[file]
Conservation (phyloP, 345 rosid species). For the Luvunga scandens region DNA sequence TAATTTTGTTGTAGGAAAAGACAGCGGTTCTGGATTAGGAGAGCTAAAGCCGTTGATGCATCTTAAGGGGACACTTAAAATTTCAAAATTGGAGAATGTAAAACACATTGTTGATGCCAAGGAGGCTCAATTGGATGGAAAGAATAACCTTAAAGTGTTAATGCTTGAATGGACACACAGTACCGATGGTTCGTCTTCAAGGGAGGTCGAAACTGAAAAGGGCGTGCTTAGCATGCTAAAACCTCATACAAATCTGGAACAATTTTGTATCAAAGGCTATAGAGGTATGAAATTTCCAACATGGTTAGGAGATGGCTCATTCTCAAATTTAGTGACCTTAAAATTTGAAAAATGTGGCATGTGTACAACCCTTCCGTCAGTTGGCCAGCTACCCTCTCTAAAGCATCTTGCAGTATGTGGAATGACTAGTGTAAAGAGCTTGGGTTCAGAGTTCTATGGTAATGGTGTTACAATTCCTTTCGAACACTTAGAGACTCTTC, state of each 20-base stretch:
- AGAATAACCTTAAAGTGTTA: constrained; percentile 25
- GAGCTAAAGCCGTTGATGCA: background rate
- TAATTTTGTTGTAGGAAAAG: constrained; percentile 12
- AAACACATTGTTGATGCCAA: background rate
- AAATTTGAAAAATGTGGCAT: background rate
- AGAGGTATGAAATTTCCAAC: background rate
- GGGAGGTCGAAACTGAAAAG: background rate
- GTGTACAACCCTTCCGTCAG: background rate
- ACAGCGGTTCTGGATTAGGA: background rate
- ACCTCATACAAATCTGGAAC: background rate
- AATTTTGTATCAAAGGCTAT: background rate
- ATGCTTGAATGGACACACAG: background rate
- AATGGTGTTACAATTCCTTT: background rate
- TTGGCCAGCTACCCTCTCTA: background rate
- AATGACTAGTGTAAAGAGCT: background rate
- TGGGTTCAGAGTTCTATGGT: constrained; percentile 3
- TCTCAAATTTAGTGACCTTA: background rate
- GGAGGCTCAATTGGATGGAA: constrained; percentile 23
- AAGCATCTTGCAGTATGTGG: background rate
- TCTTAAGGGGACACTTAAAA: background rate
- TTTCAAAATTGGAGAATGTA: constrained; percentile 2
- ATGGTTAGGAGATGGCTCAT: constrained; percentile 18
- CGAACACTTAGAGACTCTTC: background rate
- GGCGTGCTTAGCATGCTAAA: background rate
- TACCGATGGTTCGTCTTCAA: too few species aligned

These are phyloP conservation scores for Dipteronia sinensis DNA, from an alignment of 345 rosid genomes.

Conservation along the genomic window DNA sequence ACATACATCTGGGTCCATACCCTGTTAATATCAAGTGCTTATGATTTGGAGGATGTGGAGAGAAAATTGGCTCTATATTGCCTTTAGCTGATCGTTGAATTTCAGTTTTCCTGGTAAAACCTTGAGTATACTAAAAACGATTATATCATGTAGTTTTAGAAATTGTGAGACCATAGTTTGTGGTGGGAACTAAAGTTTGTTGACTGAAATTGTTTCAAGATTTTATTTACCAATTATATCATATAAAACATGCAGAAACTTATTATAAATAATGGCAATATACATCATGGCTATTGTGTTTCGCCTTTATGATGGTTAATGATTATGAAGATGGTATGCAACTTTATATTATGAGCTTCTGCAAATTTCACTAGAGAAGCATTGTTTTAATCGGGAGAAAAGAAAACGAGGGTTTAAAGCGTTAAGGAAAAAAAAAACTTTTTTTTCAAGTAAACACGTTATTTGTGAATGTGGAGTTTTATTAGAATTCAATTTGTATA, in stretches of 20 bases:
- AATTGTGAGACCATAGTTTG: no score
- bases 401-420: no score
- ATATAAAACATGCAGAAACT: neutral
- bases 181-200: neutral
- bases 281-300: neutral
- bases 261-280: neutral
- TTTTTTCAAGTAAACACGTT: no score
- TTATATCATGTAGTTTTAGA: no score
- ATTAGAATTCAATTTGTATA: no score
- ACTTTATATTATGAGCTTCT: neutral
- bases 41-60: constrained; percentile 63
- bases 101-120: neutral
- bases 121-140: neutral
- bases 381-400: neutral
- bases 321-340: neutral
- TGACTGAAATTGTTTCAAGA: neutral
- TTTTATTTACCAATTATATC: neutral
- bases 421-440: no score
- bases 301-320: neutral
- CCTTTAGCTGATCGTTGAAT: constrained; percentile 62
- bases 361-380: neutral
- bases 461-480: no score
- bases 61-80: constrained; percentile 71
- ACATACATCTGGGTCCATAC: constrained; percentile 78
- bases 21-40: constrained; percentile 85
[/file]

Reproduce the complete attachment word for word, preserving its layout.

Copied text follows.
Conservation (phyloP, 345 rosid species). For the Luvunga scandens region DNA sequence TAATTTTGTTGTAGGAAAAGACAGCGGTTCTGGATTAGGAGAGCTAAAGCCGTTGATGCATCTTAAGGGGACACTTAAAATTTCAAAATTGGAGAATGTAAAACACATTGTTGATGCCAAGGAGGCTCAATTGGATGGAAAGAATAACCTTAAAGTGTTAATGCTTGAATGGACACACAGTACCGATGGTTCGTCTTCAAGGGAGGTCGAAACTGAAAAGGGCGTGCTTAGCATGCTAAAACCTCATACAAATCTGGAACAATTTTGTATCAAAGGCTATAGAGGTATGAAATTTCCAACATGGTTAGGAGATGGCTCATTCTCAAATTTAGTGACCTTAAAATTTGAAAAATGTGGCATGTGTACAACCCTTCCGTCAGTTGGCCAGCTACCCTCTCTAAAGCATCTTGCAGTATGTGGAATGACTAGTGTAAAGAGCTTGGGTTCAGAGTTCTATGGTAATGGTGTTACAATTCCTTTCGAACACTTAGAGACTCTTC, state of each 20-base stretch:
- AGAATAACCTTAAAGTGTTA: constrained; percentile 25
- GAGCTAAAGCCGTTGATGCA: background rate
- TAATTTTGTTGTAGGAAAAG: constrained; percentile 12
- AAACACATTGTTGATGCCAA: background rate
- AAATTTGAAAAATGTGGCAT: background rate
- AGAGGTATGAAATTTCCAAC: background rate
- GGGAGGTCGAAACTGAAAAG: background rate
- GTGTACAACCCTTCCGTCAG: background rate
- ACAGCGGTTCTGGATTAGGA: background rate
- ACCTCATACAAATCTGGAAC: background rate
- AATTTTGTATCAAAGGCTAT: background rate
- ATGCTTGAATGGACACACAG: background rate
- AATGGTGTTACAATTCCTTT: background rate
- TTGGCCAGCTACCCTCTCTA: background rate
- AATGACTAGTGTAAAGAGCT: background rate
- TGGGTTCAGAGTTCTATGGT: constrained; percentile 3
- TCTCAAATTTAGTGACCTTA: background rate
- GGAGGCTCAATTGGATGGAA: constrained; percentile 23
- AAGCATCTTGCAGTATGTGG: background rate
- TCTTAAGGGGACACTTAAAA: background rate
- TTTCAAAATTGGAGAATGTA: constrained; percentile 2
- ATGGTTAGGAGATGGCTCAT: constrained; percentile 18
- CGAACACTTAGAGACTCTTC: background rate
- GGCGTGCTTAGCATGCTAAA: background rate
- TACCGATGGTTCGTCTTCAA: too few species aligned

These are phyloP conservation scores for Dipteronia sinensis DNA, from an alignment of 345 rosid genomes.

Conservation along the genomic window DNA sequence ACATACATCTGGGTCCATACCCTGTTAATATCAAGTGCTTATGATTTGGAGGATGTGGAGAGAAAATTGGCTCTATATTGCCTTTAGCTGATCGTTGAATTTCAGTTTTCCTGGTAAAACCTTGAGTATACTAAAAACGATTATATCATGTAGTTTTAGAAATTGTGAGACCATAGTTTGTGGTGGGAACTAAAGTTTGTTGACTGAAATTGTTTCAAGATTTTATTTACCAATTATATCATATAAAACATGCAGAAACTTATTATAAATAATGGCAATATACATCATGGCTATTGTGTTTCGCCTTTATGATGGTTAATGATTATGAAGATGGTATGCAACTTTATATTATGAGCTTCTGCAAATTTCACTAGAGAAGCATTGTTTTAATCGGGAGAAAAGAAAACGAGGGTTTAAAGCGTTAAGGAAAAAAAAAACTTTTTTTTCAAGTAAACACGTTATTTGTGAATGTGGAGTTTTATTAGAATTCAATTTGTATA, in stretches of 20 bases:
- AATTGTGAGACCATAGTTTG: no score
- bases 401-420: no score
- ATATAAAACATGCAGAAACT: neutral
- bases 181-200: neutral
- bases 281-300: neutral
- bases 261-280: neutral
- TTTTTTCAAGTAAACACGTT: no score
- TTATATCATGTAGTTTTAGA: no score
- ATTAGAATTCAATTTGTATA: no score
- ACTTTATATTATGAGCTTCT: neutral
- bases 41-60: constrained; percentile 63
- bases 101-120: neutral
- bases 121-140: neutral
- bases 381-400: neutral
- bases 321-340: neutral
- TGACTGAAATTGTTTCAAGA: neutral
- TTTTATTTACCAATTATATC: neutral
- bases 421-440: no score
- bases 301-320: neutral
- CCTTTAGCTGATCGTTGAAT: constrained; percentile 62
- bases 361-380: neutral
- bases 461-480: no score
- bases 61-80: constrained; percentile 71
- ACATACATCTGGGTCCATAC: constrained; percentile 78
- bases 21-40: constrained; percentile 85